|Teaching Procedures for Eye Contact, Vocalizations, Joint Attention and Social Referencing in Children With Neurotypical Development and Children With Autism|
|Sunday, May 26, 2019|
|10:00 AM–10:50 AM |
|Swissôtel, Event Center Second Floor, Montreux 1-3|
|Area: DEV/AUT; Domain: Translational|
|Chair: Hayley Neimy (Endicott College)|
|Discussant: Amy J. Davies Lackey (Manhattan Childrens Center)|
We present two sets of studies that evaluate teaching procedures for early acquisition of social behaviors in two populations: children with neurotypical development and children with Autism. This symposium extends the findings of Pelaez and colleagues (1996, 2011, 2012) by presenting parent-training procedures where the caregivers implement protocols that involve a number of behavior analytic tactics. The first presenter presents studies conducted with neurotypically developing infants that test the 1) effects of two forms of contingent vocalizations as well as control condition on the acquisition of vocalizations, 2) effects of three different caregiver bids on the acquisition of joint attention responses, and 3) effects of a behavior skills training approach on the acquisition of social referencing. The second presentation extends the first presenter’s findings to toddlers with autism. She tests the1) effects of social reinforcement versus no social reinforcement on the acquisition of eye contact, 2) effects of two forms of contingent vocalizations as well as control condition on the acquisition of vocalizations and 3) the effects of three different caregiver bids on the acquisition of joint attention responses. The discussant highlights the developmental sequencing of these social skills as well as prerequisite repertoires for early learning of communication and other more complex social skills such as perspective taking. The operant procedures and the data reported have significant implications for future research and for effective interventions with children with ASD.
|Instruction Level: Intermediate|
Teaching Procedures for Eye Contact, Vocalizations and Joint Attention in Children With Autism
|SUDHA RAMASWAMY (Mercy College)|
This study consists of three experiments. The first experiment tests the effectiveness of social reinforcement on the emission of eye contact in toddlers with autism in an ABAB design. The second experiment examines the effectiveness of two forms of contingent social reinforcement (vocal imitation and Motherese speech) on increasing the overall frequency of vocalizations in toddlers with autism using an alternating treatments design across participants. Additionally, a third experiment tests the effectiveness of behavior analytic teaching procedures on the acquisition of joint attention responses in a multiple baseline design across participants. The findings extend previously published efficacy of these procedures in the training of eye contact, vocalizations, joint attention modeled after Pelaez and colleagues’ (2012) operant learning paradigm. The results of the study provide valuable information about identifying reinforcers for social responses as well as the sequencing of behavior chains as they relate to the development of more complex social responses.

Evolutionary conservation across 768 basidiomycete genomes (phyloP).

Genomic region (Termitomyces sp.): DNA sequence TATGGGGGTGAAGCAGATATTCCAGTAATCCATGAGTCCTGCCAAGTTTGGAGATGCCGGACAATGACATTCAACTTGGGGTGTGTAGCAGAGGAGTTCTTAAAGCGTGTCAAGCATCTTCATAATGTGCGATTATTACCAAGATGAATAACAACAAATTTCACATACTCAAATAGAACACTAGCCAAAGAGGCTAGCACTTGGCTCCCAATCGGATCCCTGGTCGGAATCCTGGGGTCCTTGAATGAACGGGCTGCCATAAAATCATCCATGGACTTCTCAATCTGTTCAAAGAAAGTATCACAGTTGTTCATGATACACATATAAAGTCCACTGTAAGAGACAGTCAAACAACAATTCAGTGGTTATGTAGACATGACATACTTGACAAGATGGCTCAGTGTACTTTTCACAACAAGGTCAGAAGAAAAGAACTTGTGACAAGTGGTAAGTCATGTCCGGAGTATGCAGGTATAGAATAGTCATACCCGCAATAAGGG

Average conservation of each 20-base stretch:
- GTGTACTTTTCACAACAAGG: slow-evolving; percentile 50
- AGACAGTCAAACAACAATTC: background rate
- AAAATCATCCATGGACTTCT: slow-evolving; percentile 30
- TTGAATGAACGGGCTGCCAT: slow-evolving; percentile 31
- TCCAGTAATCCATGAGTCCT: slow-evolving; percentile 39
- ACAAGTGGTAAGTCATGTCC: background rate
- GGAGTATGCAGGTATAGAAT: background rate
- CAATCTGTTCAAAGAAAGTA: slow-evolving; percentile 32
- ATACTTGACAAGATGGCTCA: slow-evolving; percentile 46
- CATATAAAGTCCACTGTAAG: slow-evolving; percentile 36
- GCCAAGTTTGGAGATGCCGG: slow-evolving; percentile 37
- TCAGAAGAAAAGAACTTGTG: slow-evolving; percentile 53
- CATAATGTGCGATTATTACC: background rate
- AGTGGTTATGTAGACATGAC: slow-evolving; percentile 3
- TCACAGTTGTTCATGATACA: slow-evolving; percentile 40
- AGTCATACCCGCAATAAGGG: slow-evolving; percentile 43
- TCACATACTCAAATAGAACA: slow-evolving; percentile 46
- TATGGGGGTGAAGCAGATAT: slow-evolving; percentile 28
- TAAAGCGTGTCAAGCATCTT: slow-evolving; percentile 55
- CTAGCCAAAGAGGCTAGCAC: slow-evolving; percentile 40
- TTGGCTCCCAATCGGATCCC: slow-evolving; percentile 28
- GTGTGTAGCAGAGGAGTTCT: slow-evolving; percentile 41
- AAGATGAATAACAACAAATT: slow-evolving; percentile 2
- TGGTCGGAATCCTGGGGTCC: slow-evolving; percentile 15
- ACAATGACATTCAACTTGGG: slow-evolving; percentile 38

Teaching Procedures for Vocalizations, Joint Attention, and Social Referencing in Neurotypically Developing Toddlers
|CHRISTINE O'ROURKE LANG LANG (Mercy College), Sudha Ramaswamy (Mercy College)|
As replications of previous research conducted by Paleaz and colleagues (1996, 2011, 2012), a series of three experiments were performed to examine teaching procedures for increasing vocalizations, joint attention, and social referencing in young children. The first experiment examines the effectiveness of contingent social reinforcement in the forms of vocal imitation and Motherese speech on increasing the frequency of vocalizations in neurotypically developing toddlers. An alternating treatments design across participants was utilized and results demonstrated a functional relationship between the implementation of the teaching procedures and an increase in participant vocalizations. The acquisition of joint attention through the implementation of behavior analytic teaching procedures was examined in the second experiment. A multiple baseline design across participants was employed and findings show a functional relationship between the increase in toddler joint attention responses and the intervention procedures implemented. Lastly, the third experiment examines the effectiveness of a Behavior Skills Training approach involving written protocols, vocal directions, role play, in-vivo practice and immediate feedback on teaching caregivers to increase their child's ability to engage in social referencing. Overall, the findings extend the research previously conducted by Pelaez and colleagues’ (2012) in demonstrating that the operant learning procedures employed were successful in the training of vocalizations, joint attention, and social referencing.